Both Lopez and Tyler bring a natural sympathy and respect for those who are auditioning and performing.

Tyler, surprisingly, also happens to be a bit of a class clown. Lopez has shed her diva personality and at times plays the role of maternal softie when it comes to dealing with the young performers.

What’s missing is the gratuitous meanness that Cowell often brought to reviewing performances he didn’t like. The palpable apprehension on the faces of contestants awaiting his critique and the deer-in-the-headlights looks as some struggled to react to one of his heavily barbed criticisms are no longer standard parts of each episode.

The effect of Simon Cowell’s departure on ratings is harder to determine. Ratings have been down, but they have been on the decline during the past few seasons, and this may be only a continuation of that trend.

Back to focusing on the talent

This appears to be a talented group of finalists, with a few of the contestants showing real star qualities early in the season. Think what you may about the talent show format, but during its 10 years, “American Idol” has unearthed some genuine stars. Perhaps the focus away from Simon Cowell’s bullying reviews will help to shine a more proper light on the young folks who are trying to make a splash on the Idol stage.

Work on TV: Cop dramas

I love good cop dramas on TV, not only for their entertainment value, but also because they do a great job of portraying the ups and downs of working for a living.  Here are some of the underlying themes that are prominent in many these shows:

1. Pursuing one’s passion (the bad and good of it)

2. Career advancement (triumph and disappointment)

3. Diversity and inclusion (often not a lot of it)

4. Work-life balance (mainly lack thereof)

5. Incivility and bullying (often lots of both)

6. Politics (both in-house and electoral)

7. Ethics (good cop, bad cop)

8. Dispute resolution (from informal chats to murder)

My favorites (alphabetical order)

I’ve written about two of these shows before (The Wire and Prime Suspect), but here’s a longer list of my favorite police dramas:

Blue Bloods — A brand new weekly, it’s among a minority of cop shows built around a non-dysfunctional family. Tom Selleck is excellent as the New York City police commissioner.

Foyle’s War — A treat from PBS, this ongoing series is set in small town England during World War Two, featuring Michael Kitchen as Inspector Christopher Foyle.

Hill Street Blues (*) — Pathbreaking 80s classic set in an unspecified American big city. Hey, let’s be careful out there.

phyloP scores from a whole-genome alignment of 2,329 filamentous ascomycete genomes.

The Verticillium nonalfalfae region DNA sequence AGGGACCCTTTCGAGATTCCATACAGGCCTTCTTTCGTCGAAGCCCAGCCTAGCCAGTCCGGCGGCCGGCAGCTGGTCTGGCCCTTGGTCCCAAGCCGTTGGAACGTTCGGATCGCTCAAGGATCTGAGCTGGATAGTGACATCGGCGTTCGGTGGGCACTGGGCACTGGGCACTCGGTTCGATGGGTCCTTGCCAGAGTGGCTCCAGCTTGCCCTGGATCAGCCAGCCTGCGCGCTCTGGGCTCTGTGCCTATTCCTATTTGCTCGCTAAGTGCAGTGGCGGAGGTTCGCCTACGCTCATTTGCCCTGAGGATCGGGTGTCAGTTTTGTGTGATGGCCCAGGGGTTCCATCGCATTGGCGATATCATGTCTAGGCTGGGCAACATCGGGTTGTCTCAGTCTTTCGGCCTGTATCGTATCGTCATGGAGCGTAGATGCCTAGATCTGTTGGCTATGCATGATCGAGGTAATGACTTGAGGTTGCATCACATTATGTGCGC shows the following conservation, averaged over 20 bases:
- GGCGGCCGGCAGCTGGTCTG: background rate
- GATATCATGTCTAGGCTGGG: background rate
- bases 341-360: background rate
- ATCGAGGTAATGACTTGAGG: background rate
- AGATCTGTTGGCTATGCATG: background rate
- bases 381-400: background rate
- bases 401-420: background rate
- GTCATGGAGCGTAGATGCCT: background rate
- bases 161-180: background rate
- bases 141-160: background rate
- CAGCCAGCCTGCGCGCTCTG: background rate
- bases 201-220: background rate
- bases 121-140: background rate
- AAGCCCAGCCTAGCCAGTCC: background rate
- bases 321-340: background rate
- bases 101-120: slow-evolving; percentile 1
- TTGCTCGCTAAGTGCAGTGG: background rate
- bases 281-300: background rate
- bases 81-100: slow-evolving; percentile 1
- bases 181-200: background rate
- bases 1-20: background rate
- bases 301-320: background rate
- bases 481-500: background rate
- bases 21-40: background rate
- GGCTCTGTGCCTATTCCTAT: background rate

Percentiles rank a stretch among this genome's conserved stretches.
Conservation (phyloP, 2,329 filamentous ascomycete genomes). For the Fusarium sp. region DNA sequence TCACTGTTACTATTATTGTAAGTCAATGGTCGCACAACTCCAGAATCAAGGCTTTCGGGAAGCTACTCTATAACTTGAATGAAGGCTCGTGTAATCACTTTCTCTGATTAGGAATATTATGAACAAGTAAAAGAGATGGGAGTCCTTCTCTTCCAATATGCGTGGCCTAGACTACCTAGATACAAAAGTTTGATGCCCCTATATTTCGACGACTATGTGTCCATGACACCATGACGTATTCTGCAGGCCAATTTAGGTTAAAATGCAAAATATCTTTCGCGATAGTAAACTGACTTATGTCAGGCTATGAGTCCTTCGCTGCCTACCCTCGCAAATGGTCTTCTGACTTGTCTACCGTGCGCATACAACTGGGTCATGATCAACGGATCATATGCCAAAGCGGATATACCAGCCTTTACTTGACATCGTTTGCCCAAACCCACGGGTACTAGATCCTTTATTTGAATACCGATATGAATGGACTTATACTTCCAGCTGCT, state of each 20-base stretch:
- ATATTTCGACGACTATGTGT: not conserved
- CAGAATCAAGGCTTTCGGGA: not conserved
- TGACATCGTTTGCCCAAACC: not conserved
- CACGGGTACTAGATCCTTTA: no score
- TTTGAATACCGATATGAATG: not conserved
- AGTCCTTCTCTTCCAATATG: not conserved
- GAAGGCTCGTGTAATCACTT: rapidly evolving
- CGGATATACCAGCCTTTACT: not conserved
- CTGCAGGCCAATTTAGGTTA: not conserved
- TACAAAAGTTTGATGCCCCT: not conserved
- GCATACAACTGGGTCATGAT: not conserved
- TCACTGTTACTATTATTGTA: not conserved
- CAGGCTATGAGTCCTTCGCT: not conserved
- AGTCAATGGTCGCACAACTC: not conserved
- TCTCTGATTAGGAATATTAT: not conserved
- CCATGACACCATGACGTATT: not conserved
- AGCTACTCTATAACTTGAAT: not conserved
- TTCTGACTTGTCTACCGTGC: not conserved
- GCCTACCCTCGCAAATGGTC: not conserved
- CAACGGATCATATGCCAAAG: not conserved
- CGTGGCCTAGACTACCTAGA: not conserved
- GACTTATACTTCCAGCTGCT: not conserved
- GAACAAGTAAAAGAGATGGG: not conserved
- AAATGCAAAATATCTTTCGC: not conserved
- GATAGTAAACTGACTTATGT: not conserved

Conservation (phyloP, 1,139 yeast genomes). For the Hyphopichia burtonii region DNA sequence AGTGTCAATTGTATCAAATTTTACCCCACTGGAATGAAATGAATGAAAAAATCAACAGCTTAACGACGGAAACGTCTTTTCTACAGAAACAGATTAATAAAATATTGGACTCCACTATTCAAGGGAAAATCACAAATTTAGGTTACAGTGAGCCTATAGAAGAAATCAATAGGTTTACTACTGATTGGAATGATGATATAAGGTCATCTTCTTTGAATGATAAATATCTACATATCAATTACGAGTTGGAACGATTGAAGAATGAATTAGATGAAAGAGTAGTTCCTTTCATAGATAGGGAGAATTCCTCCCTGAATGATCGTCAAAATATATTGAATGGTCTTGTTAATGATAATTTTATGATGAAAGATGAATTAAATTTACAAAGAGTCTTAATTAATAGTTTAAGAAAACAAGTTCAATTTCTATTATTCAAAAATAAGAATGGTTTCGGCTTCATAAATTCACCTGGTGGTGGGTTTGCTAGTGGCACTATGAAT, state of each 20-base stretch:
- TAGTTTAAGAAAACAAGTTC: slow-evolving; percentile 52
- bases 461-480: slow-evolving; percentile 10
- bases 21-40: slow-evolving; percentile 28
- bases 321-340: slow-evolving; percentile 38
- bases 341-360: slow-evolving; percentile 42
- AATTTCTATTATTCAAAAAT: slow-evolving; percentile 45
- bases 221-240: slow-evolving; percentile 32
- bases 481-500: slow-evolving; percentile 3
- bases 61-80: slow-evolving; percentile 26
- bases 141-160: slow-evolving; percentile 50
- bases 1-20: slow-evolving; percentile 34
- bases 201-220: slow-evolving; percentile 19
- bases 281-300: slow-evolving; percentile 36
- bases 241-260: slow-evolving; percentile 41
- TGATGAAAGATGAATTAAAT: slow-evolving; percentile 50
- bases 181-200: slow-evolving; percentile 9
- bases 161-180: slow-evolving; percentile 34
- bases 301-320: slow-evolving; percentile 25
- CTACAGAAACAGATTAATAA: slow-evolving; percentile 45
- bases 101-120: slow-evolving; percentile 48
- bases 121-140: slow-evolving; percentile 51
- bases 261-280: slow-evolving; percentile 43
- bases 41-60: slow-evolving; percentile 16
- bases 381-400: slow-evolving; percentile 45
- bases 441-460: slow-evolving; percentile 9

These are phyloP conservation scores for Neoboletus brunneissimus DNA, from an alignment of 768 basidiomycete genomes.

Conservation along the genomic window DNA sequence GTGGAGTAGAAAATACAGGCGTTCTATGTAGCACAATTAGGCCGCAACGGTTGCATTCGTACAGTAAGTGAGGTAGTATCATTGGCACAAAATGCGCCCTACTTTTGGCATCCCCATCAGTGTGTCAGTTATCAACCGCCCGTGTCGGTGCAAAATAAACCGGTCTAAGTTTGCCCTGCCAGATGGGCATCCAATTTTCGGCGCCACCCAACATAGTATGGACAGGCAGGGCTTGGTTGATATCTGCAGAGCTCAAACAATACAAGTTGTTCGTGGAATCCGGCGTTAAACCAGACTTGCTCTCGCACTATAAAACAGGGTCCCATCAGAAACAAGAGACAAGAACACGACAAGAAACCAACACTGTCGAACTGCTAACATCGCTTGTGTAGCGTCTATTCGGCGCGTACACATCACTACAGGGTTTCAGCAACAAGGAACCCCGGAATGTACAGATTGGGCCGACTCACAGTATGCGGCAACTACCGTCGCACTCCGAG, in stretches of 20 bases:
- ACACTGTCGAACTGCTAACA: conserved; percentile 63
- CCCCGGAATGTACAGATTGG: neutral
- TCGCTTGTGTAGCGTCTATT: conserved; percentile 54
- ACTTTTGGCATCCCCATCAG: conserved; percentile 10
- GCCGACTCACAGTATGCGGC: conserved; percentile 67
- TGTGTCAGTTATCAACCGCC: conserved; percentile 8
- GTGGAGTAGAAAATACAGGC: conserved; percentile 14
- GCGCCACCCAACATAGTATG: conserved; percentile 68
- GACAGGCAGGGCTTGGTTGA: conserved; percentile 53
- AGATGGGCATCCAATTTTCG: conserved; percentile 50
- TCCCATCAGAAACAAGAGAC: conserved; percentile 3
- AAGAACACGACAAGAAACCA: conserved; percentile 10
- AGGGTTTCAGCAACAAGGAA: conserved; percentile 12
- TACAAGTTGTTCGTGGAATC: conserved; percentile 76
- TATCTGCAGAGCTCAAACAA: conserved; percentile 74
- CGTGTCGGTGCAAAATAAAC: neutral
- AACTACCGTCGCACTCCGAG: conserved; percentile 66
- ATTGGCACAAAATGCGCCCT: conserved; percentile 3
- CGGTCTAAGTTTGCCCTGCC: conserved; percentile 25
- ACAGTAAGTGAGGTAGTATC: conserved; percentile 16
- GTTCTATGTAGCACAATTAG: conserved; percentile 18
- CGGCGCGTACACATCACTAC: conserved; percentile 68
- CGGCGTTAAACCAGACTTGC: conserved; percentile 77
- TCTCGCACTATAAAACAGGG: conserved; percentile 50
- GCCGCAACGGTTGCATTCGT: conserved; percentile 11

Homicide: Life on the Street (*) — David Simon’s earthy Baltimore, Take 1. Addictive.

Prime Suspect (*) — A gift from across the pond, Helen Mirren is astoundingly good as British police inspector Jane Tennison. Start with Prime Suspect 1 and follow her career and life. Brilliant stuff.

The Shield (*) — You’ll feel guilty for hoping that LA cop Vic Mackey doesn’t get caught.

The Wire (*) — David Simon’s earthier Baltimore, Take 2. Widely acclaimed for its portrayal of life in inner city urban America.

(*) = has completed series run; episodes available on DVD.

But where’s the union?

Even the best cop dramas miss on the realities of being in unionized work settings. Most rank-and-file police officers and detectives are unionized, and collective bargaining negotiations over salaries and benefits have a significant impact on their lives. In most cop shows, however, the union presence is practically invisible, usually limited to calling in a union rep when an officer gets in trouble.

Need tips for coping with work? Watch “Survivor,” says Bay State writer

I remember a conversation from 2000 with Gary Namie, during the early stages of my affiliation with the Campaign Against Workplace Bullying (now the Workplace Bullying Institute). He told me that he had done a radio talk show program devoted to workplace bullying, and callers kept comparing their experiences at work to a new TV reality show called “Survivor.”

Neither of us knew that the show would become something of a small-screen phenomenon, but the parallels that these callers had drawn to work were striking to us.

Fast forward

“Survivor” apparently retains its ability to connect with the experience of work. In a piece for the Southwest Airlines magazine (link here), Massachusetts writer Nathaniel Reade draws upon the lessons of “Survivor” to offer these pieces of advice for coping with the modern workplace:

1. Align yourself with the power person

2. Don’t fight the power—work it

3. Blend in with the crowd .

4. Charm but don’t intimidate your bosses

5. Make it look like you’re working hard  

6. Gripe to your dog

7. Trust no one

8. Choose good over evil

I don’t want to steal Reade’s thunder, so you’ll have to read the full article for his entertaining and insightful explanations on each point. I suggest checking it out, as this guy understands what it’s like to be stuck in a lousy workplace:

Several years ago, I toiled in the most dysfunctional office on Earth. The boss berated and criticized virtually every member of her staff to the point of tears. . . . And No. 2 was even worse: A master of smiley charm and managing up, she undermined anyone who threatened her, which meant most of the best people there.


You also can link to a pdf of the magazine version here.

Hat tip: Lisa-Marie Mulkern